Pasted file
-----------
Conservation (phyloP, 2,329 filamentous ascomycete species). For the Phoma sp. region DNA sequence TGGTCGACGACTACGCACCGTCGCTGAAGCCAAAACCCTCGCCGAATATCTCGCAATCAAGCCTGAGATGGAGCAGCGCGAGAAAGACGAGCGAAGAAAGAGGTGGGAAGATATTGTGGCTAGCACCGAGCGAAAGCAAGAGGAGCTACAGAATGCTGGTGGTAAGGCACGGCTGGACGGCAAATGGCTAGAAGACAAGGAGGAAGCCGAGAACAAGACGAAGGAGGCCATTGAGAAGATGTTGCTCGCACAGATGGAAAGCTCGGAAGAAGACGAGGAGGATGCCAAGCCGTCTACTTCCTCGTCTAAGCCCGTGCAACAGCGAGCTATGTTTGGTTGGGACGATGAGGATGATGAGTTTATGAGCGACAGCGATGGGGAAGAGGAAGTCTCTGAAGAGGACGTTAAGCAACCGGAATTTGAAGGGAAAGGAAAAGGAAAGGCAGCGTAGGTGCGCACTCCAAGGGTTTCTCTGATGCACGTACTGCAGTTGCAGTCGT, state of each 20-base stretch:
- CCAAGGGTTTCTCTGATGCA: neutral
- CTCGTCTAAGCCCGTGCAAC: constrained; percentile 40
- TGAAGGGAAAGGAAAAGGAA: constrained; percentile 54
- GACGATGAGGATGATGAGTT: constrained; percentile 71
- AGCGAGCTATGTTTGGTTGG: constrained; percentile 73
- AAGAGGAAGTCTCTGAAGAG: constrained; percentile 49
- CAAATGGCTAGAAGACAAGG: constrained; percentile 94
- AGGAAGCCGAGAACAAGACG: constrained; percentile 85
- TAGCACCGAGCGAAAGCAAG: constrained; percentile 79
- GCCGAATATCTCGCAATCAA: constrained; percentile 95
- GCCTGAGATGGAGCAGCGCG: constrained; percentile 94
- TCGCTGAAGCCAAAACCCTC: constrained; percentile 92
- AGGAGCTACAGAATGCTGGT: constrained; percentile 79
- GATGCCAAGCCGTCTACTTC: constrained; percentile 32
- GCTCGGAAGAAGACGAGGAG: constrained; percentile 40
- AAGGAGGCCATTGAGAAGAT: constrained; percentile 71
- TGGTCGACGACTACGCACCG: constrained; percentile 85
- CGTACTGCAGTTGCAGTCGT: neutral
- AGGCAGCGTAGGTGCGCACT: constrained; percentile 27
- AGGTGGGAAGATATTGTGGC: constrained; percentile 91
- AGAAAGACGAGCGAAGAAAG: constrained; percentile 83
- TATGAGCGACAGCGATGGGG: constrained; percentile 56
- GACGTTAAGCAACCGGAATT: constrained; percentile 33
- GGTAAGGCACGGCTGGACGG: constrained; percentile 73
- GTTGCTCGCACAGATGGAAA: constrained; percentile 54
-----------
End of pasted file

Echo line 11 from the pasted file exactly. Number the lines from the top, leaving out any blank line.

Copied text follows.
- GCCGAATATCTCGCAATCAA: constrained; percentile 95